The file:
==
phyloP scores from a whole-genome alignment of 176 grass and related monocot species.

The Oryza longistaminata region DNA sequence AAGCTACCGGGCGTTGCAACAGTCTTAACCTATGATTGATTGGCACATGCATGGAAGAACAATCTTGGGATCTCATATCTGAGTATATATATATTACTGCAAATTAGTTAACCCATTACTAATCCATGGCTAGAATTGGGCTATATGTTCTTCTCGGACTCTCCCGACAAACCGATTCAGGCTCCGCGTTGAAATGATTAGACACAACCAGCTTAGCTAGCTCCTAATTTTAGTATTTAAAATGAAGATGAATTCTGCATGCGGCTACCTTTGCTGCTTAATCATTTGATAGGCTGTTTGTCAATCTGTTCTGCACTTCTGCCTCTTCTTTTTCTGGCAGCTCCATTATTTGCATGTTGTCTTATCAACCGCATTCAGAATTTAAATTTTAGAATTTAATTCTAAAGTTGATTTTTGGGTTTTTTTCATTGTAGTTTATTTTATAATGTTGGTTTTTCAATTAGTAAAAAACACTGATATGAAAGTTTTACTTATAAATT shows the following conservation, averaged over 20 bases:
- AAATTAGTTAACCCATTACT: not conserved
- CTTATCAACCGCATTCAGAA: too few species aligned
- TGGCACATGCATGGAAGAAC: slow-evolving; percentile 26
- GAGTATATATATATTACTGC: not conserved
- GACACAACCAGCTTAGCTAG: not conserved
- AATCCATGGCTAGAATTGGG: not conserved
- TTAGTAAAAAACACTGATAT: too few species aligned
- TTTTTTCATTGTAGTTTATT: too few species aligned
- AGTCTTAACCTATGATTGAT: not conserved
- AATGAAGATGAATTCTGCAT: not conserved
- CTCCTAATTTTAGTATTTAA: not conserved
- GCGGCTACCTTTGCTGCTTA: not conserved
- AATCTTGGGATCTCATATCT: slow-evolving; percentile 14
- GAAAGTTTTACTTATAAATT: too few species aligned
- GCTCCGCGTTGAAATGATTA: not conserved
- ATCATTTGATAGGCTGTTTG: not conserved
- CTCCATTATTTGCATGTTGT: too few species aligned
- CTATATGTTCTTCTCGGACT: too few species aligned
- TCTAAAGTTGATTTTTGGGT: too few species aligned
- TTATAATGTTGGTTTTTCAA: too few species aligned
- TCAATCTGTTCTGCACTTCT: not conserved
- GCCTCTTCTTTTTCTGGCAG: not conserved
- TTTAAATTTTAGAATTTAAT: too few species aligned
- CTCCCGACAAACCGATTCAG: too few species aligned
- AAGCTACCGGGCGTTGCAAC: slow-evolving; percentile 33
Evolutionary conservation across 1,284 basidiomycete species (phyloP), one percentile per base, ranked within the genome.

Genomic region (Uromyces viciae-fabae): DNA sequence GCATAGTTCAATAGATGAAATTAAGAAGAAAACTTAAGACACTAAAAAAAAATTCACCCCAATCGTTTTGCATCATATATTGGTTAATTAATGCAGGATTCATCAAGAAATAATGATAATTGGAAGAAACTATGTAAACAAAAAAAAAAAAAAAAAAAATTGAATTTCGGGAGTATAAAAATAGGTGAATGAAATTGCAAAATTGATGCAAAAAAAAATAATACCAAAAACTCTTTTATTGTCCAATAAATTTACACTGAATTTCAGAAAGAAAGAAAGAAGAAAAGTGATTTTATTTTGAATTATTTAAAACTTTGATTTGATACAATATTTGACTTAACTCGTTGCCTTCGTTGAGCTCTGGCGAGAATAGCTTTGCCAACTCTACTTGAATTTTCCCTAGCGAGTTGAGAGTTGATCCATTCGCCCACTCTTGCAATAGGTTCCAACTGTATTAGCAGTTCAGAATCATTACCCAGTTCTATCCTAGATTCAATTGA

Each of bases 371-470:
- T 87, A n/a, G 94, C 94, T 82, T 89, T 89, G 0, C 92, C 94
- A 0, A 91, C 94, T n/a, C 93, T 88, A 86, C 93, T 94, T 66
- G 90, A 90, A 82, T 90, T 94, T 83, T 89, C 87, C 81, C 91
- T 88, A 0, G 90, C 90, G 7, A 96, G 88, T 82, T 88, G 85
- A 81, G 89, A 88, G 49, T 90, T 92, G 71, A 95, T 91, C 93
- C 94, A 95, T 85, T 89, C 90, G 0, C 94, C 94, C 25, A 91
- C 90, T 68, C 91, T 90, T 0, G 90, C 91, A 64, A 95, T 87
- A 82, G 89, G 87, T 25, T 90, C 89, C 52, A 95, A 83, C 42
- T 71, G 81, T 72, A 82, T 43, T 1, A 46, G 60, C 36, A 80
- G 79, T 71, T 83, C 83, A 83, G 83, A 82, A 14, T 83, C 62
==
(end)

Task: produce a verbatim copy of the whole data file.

phyloP scores from a whole-genome alignment of 176 grass and related monocot species.

The Oryza longistaminata region DNA sequence AAGCTACCGGGCGTTGCAACAGTCTTAACCTATGATTGATTGGCACATGCATGGAAGAACAATCTTGGGATCTCATATCTGAGTATATATATATTACTGCAAATTAGTTAACCCATTACTAATCCATGGCTAGAATTGGGCTATATGTTCTTCTCGGACTCTCCCGACAAACCGATTCAGGCTCCGCGTTGAAATGATTAGACACAACCAGCTTAGCTAGCTCCTAATTTTAGTATTTAAAATGAAGATGAATTCTGCATGCGGCTACCTTTGCTGCTTAATCATTTGATAGGCTGTTTGTCAATCTGTTCTGCACTTCTGCCTCTTCTTTTTCTGGCAGCTCCATTATTTGCATGTTGTCTTATCAACCGCATTCAGAATTTAAATTTTAGAATTTAATTCTAAAGTTGATTTTTGGGTTTTTTTCATTGTAGTTTATTTTATAATGTTGGTTTTTCAATTAGTAAAAAACACTGATATGAAAGTTTTACTTATAAATT shows the following conservation, averaged over 20 bases:
- AAATTAGTTAACCCATTACT: not conserved
- CTTATCAACCGCATTCAGAA: too few species aligned
- TGGCACATGCATGGAAGAAC: slow-evolving; percentile 26
- GAGTATATATATATTACTGC: not conserved
- GACACAACCAGCTTAGCTAG: not conserved
- AATCCATGGCTAGAATTGGG: not conserved
- TTAGTAAAAAACACTGATAT: too few species aligned
- TTTTTTCATTGTAGTTTATT: too few species aligned
- AGTCTTAACCTATGATTGAT: not conserved
- AATGAAGATGAATTCTGCAT: not conserved
- CTCCTAATTTTAGTATTTAA: not conserved
- GCGGCTACCTTTGCTGCTTA: not conserved
- AATCTTGGGATCTCATATCT: slow-evolving; percentile 14
- GAAAGTTTTACTTATAAATT: too few species aligned
- GCTCCGCGTTGAAATGATTA: not conserved
- ATCATTTGATAGGCTGTTTG: not conserved
- CTCCATTATTTGCATGTTGT: too few species aligned
- CTATATGTTCTTCTCGGACT: too few species aligned
- TCTAAAGTTGATTTTTGGGT: too few species aligned
- TTATAATGTTGGTTTTTCAA: too few species aligned
- TCAATCTGTTCTGCACTTCT: not conserved
- GCCTCTTCTTTTTCTGGCAG: not conserved
- TTTAAATTTTAGAATTTAAT: too few species aligned
- CTCCCGACAAACCGATTCAG: too few species aligned
- AAGCTACCGGGCGTTGCAAC: slow-evolving; percentile 33
Evolutionary conservation across 1,284 basidiomycete species (phyloP), one percentile per base, ranked within the genome.

Genomic region (Uromyces viciae-fabae): DNA sequence GCATAGTTCAATAGATGAAATTAAGAAGAAAACTTAAGACACTAAAAAAAAATTCACCCCAATCGTTTTGCATCATATATTGGTTAATTAATGCAGGATTCATCAAGAAATAATGATAATTGGAAGAAACTATGTAAACAAAAAAAAAAAAAAAAAAAATTGAATTTCGGGAGTATAAAAATAGGTGAATGAAATTGCAAAATTGATGCAAAAAAAAATAATACCAAAAACTCTTTTATTGTCCAATAAATTTACACTGAATTTCAGAAAGAAAGAAAGAAGAAAAGTGATTTTATTTTGAATTATTTAAAACTTTGATTTGATACAATATTTGACTTAACTCGTTGCCTTCGTTGAGCTCTGGCGAGAATAGCTTTGCCAACTCTACTTGAATTTTCCCTAGCGAGTTGAGAGTTGATCCATTCGCCCACTCTTGCAATAGGTTCCAACTGTATTAGCAGTTCAGAATCATTACCCAGTTCTATCCTAGATTCAATTGA

Each of bases 371-470:
- T 87, A n/a, G 94, C 94, T 82, T 89, T 89, G 0, C 92, C 94
- A 0, A 91, C 94, T n/a, C 93, T 88, A 86, C 93, T 94, T 66
- G 90, A 90, A 82, T 90, T 94, T 83, T 89, C 87, C 81, C 91
- T 88, A 0, G 90, C 90, G 7, A 96, G 88, T 82, T 88, G 85
- A 81, G 89, A 88, G 49, T 90, T 92, G 71, A 95, T 91, C 93
- C 94, A 95, T 85, T 89, C 90, G 0, C 94, C 94, C 25, A 91
- C 90, T 68, C 91, T 90, T 0, G 90, C 91, A 64, A 95, T 87
- A 82, G 89, G 87, T 25, T 90, C 89, C 52, A 95, A 83, C 42
- T 71, G 81, T 72, A 82, T 43, T 1, A 46, G 60, C 36, A 80
- G 79, T 71, T 83, C 83, A 83, G 83, A 82, A 14, T 83, C 62